While conducting a cardiac exam on a simulated patient in first year, “I remember a preceptor asking me the six different characteristics of a heart murmur,” said Palmer, now a family medicine resident in Chilliwack, Sask. “I got a few of them, but I didn’t know all of them. The preceptor said he was disappointed with my lack of knowledge.”

He went on to ask the simulated patient questions about Palmer’s performance until the patient retorted, “Are you trying to get me to say she was awful?”

Such experiences may motivate some students, but not necessarily in lasting or positive ways. In a qualitative study of 13 medical students at the University of Saskatchewan, Palmer found that pimping mainly motivated students to impress their preceptors and avoid embarrassment. Without the potential for reward or retribution, students became “completely disengaged,” she said.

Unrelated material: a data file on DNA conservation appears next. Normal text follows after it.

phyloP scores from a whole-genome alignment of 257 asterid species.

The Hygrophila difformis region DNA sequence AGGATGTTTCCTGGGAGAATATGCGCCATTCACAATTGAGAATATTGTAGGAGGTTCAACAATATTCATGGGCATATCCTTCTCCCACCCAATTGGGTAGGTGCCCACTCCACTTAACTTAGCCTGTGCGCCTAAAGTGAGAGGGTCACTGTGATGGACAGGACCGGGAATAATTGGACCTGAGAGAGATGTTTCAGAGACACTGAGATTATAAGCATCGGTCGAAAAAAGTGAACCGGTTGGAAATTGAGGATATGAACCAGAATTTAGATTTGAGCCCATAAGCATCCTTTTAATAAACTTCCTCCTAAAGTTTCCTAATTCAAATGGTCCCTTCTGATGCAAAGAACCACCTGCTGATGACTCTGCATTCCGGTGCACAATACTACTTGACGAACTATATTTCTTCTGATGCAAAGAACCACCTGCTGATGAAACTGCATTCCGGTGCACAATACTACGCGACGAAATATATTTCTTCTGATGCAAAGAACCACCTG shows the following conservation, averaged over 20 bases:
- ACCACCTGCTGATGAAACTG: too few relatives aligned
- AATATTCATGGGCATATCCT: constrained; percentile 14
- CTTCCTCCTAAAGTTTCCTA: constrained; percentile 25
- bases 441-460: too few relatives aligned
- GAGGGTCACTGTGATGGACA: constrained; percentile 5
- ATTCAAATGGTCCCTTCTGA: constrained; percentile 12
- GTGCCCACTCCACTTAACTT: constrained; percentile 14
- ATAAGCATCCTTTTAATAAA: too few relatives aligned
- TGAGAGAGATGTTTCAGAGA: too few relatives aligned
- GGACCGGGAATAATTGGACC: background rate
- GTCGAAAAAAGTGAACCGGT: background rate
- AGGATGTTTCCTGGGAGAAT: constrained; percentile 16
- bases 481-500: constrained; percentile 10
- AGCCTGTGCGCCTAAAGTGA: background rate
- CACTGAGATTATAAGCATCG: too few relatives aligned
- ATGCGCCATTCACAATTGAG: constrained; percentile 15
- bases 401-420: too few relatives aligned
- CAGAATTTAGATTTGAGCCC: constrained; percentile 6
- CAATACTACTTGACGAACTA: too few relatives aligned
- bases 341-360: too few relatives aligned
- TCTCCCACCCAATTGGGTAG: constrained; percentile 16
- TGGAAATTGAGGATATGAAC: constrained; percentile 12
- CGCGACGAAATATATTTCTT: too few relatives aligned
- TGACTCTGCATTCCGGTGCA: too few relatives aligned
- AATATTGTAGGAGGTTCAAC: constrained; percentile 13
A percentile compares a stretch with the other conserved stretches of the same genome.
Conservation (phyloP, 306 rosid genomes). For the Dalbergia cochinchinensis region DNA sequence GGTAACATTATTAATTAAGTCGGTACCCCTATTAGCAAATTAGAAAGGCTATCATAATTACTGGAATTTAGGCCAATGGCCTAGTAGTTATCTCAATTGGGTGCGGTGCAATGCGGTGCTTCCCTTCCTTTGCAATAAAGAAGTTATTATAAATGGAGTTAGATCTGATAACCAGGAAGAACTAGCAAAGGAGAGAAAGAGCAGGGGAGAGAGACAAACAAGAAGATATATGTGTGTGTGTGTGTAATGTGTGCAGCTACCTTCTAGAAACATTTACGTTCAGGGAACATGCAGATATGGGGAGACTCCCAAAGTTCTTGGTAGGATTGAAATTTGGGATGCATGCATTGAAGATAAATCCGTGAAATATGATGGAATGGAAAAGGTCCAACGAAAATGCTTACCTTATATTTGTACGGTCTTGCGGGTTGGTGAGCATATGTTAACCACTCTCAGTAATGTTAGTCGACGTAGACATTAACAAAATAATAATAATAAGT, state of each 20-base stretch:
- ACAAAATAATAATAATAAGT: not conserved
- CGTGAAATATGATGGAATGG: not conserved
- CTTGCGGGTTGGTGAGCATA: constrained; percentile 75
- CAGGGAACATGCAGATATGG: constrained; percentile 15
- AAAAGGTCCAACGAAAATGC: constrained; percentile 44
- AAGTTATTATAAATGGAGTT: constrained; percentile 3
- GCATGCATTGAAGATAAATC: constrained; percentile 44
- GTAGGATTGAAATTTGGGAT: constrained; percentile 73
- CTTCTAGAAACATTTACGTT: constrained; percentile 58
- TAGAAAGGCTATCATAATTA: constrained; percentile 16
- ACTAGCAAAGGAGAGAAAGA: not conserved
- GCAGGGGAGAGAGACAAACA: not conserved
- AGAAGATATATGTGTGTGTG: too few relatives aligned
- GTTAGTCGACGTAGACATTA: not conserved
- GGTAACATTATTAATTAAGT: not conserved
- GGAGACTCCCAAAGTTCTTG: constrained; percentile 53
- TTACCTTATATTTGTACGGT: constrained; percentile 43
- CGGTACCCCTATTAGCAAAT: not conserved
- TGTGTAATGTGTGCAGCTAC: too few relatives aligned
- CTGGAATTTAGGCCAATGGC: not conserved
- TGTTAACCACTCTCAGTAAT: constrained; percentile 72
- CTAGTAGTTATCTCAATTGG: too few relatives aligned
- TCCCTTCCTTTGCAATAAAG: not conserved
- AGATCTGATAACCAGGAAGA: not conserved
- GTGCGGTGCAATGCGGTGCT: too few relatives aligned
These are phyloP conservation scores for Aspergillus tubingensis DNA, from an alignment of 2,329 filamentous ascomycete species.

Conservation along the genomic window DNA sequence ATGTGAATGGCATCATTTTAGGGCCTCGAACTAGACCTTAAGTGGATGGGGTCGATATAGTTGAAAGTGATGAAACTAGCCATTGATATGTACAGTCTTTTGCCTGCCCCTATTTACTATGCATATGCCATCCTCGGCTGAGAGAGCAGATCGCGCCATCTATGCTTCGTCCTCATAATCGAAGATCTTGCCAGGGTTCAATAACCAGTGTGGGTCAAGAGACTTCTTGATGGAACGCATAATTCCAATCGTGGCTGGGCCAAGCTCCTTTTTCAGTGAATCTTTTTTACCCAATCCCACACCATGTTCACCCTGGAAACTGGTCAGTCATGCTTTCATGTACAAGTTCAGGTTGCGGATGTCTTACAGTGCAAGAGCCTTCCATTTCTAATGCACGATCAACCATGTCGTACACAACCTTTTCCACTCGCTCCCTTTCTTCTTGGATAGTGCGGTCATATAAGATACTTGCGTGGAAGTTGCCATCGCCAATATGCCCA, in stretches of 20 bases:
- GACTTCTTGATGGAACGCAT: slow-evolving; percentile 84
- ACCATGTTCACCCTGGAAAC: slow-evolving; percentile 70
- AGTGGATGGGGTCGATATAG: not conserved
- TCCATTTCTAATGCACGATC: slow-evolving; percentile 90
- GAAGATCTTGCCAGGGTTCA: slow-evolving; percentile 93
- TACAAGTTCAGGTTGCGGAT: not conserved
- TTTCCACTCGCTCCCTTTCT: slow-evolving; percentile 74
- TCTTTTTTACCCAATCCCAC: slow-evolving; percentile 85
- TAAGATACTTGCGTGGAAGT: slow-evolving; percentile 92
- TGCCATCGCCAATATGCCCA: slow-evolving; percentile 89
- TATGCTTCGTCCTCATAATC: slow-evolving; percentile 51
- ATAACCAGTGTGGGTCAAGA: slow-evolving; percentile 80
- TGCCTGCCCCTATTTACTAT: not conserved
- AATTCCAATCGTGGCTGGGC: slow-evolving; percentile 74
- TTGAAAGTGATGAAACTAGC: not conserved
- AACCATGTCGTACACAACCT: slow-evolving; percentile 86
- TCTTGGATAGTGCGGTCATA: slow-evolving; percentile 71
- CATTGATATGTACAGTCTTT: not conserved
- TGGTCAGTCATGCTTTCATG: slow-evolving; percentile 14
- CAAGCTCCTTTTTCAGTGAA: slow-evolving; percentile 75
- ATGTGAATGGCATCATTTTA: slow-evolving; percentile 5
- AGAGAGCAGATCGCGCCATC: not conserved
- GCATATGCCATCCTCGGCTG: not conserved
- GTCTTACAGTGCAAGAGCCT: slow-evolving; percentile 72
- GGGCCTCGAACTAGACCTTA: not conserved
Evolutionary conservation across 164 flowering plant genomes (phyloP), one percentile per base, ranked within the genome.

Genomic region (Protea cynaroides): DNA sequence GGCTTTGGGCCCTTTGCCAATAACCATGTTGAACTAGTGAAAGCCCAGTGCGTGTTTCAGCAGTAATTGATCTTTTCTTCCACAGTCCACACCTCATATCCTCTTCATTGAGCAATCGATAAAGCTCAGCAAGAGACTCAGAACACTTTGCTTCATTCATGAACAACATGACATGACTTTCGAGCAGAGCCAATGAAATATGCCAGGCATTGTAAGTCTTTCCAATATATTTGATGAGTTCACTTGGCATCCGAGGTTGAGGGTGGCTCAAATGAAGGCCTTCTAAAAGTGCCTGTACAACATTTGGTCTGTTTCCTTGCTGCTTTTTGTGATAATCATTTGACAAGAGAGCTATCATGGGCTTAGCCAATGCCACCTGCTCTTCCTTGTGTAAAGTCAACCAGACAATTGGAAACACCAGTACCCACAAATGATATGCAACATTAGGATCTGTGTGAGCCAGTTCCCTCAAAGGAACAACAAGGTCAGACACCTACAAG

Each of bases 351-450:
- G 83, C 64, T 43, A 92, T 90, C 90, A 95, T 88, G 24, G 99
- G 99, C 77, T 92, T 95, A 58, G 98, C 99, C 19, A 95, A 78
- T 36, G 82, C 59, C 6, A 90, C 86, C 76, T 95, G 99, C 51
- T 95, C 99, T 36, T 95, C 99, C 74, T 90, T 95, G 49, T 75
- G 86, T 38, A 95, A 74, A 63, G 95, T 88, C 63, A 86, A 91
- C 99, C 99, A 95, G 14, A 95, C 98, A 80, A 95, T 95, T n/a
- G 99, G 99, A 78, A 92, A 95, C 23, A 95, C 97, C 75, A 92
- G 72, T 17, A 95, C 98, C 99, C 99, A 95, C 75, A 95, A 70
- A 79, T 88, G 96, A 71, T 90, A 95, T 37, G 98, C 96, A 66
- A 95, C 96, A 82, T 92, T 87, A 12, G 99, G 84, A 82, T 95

According to Palmer, who presented her findings at the 2019 Canadian Conference on Medical Education, pimping also discouraged students from asking questions and led many to feel anxious, guilty or inadequate. “It didn’t help in the long term.”

Another small qualitative study from the University of British Columbia observed that students facing directed questioning were more often concerned with image management than optimizing their learning.

Some critics argue this “aggressive style of Socratic questioning” is no longer relevant now that modern medical education is shifting away from rote memorization. Others say the term “pimping” itself is outmoded, given the sexist and exploitative connotations linking pimping with prostitution.